Jamie Putnam looks at the latest from bands including Fugazi, ATR, and Red House Painters FUGAZJ: "IN ON THE KILLTAKER" LP (Dischord Records) lt really pisses me off when a band of this calibre is condemned to an eternity in the "seminal punk band" category whilst, all around them, half-assed guitar bands are being signed upforrnegabucksby the clueless majors. But, on the other hand, maybe it's a good thing because if Fugazi ever got really big, Thurston Moore's ''Teenage Riot" might not be such a wistful slacker fantasy. As each track on the album progresses,~ become obvious how Fugazi have been an influence on so many bands whether consciously or not and yet they still manage to sound innovative and fresh. The opening track "Facet Squared" kicks off in style with some imaginative atmospherics before dropping hug& chunks of guitar all CNer the place with lan MacKaye delivering some excellent vocals about the dangers of nationalism. lt's when you hear Fugazi that you're reminded just what real punk should sound like - cheap, brutal and in your face. Qt~...-keytracks include "Return1 1 Screw", which starts off a1-....getically quietly and then builds up into a remorseless guitar avalanche, "23 Beats Off' which is reminiscent of stuff by Subpoppers Codeine (or is it the other way round?) and "Sweet And TheproblemwithabandlikeBiur, who enjoyed success with a catchy sound and one big hit, is · that when they re-invent their music f04' whatever (usually career orientated) reaaon, the new songs inevitably come across live as an experience one is cruelly subjected to. They want to showcase the new sh.Jff, you want to hear the old stuff. One thing Blur has is imagination, even 1f they are playing with the past. Their stage, complete ;, a sofa, TV, lamp, oven etc.. '1- more like a flat than a ptat,_}nto play a concert from. After [ an extricating eternity spent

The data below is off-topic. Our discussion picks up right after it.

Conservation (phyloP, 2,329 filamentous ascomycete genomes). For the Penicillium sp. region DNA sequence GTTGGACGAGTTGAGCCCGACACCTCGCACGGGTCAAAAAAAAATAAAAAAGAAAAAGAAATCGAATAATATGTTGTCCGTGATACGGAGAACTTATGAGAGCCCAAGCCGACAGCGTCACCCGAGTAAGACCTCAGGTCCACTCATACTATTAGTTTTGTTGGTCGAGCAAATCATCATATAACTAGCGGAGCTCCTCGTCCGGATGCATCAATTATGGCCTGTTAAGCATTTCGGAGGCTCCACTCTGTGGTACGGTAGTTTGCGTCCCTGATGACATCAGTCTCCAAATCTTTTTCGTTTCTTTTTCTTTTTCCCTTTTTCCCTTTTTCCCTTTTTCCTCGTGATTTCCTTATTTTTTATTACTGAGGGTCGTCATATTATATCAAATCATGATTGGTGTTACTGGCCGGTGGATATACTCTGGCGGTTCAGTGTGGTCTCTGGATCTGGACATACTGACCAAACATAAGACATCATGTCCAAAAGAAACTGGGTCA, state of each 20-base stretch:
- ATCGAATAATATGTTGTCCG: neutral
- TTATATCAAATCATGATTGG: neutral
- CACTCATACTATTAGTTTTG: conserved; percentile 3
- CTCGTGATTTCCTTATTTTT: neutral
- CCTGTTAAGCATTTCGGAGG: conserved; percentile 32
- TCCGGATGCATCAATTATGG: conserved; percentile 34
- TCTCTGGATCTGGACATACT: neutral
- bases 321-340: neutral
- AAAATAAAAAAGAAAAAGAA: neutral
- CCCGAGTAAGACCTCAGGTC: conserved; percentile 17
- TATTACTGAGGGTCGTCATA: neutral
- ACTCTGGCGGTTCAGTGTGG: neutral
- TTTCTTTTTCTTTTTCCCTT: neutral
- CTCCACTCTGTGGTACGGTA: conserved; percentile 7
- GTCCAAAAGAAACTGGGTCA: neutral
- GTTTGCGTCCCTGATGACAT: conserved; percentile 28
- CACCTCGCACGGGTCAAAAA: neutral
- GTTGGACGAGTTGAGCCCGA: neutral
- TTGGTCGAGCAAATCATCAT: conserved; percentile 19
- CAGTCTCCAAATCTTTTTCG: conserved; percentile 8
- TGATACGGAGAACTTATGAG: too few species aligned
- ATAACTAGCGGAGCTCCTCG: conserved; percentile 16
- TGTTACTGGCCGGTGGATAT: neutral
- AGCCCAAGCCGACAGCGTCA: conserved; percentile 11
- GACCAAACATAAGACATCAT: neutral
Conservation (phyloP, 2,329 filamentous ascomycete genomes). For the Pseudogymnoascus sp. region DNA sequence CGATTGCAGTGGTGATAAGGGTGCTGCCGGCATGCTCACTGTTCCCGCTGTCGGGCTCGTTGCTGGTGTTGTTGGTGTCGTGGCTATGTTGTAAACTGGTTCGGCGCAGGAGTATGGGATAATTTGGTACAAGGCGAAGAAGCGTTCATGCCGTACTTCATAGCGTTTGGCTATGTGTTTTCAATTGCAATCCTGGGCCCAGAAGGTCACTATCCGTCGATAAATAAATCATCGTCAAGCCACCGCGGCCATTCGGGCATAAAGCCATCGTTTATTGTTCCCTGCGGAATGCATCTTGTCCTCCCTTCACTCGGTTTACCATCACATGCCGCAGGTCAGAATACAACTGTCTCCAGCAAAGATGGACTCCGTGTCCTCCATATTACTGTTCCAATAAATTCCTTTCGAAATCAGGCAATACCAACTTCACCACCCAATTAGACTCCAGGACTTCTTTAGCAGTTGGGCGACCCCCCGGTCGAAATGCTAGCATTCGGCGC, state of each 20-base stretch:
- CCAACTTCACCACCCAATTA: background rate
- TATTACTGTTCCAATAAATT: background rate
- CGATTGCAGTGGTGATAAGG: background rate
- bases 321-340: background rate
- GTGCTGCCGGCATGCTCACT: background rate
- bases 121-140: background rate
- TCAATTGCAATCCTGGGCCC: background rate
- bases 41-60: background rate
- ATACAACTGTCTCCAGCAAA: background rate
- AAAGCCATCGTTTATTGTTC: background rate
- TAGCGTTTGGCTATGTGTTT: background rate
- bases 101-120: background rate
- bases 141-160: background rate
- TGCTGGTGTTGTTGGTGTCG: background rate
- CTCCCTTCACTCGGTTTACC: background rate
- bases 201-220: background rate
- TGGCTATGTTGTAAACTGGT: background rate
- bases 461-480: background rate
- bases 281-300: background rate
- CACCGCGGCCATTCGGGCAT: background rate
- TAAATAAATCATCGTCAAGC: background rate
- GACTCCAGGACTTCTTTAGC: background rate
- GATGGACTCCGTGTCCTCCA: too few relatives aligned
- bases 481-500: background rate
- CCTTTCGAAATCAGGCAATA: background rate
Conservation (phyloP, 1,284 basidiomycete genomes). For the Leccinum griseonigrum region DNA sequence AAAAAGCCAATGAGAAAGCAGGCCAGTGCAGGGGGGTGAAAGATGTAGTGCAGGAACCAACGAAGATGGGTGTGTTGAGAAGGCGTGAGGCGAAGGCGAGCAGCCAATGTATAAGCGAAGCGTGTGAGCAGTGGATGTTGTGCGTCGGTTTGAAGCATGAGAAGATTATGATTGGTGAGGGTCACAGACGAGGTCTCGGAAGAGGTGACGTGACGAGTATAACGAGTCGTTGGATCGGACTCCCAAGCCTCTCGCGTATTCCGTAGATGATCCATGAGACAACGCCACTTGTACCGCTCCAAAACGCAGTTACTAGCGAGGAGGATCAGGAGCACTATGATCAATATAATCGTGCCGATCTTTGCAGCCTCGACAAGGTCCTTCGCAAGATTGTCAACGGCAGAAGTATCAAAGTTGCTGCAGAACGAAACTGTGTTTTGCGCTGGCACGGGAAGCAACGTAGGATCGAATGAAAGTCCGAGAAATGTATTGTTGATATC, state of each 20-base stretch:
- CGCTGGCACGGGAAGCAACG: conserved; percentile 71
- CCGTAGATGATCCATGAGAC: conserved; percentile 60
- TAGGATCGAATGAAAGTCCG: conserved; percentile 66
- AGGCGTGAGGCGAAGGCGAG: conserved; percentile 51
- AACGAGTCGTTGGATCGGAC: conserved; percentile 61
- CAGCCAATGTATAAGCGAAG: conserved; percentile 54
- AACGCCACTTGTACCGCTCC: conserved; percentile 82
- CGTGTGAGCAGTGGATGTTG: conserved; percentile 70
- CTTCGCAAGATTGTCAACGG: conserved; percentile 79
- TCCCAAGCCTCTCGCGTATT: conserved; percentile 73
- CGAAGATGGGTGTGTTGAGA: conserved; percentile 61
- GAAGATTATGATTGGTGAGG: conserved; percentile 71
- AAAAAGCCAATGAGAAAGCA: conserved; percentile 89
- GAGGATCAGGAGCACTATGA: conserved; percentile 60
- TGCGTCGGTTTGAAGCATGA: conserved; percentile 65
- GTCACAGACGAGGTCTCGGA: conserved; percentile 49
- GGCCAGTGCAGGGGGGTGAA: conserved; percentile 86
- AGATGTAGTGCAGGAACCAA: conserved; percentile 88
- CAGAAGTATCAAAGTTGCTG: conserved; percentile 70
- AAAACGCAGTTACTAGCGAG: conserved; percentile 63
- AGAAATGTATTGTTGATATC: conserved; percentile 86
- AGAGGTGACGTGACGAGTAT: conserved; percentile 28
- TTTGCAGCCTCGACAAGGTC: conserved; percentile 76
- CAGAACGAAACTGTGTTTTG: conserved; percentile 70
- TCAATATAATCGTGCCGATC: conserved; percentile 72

1

Low",an instrumental that tips its hat towards jazz territory and yet still manages to sound "punk", in the Sonic Youth sense of the word. A welcome return to a band who should be huge.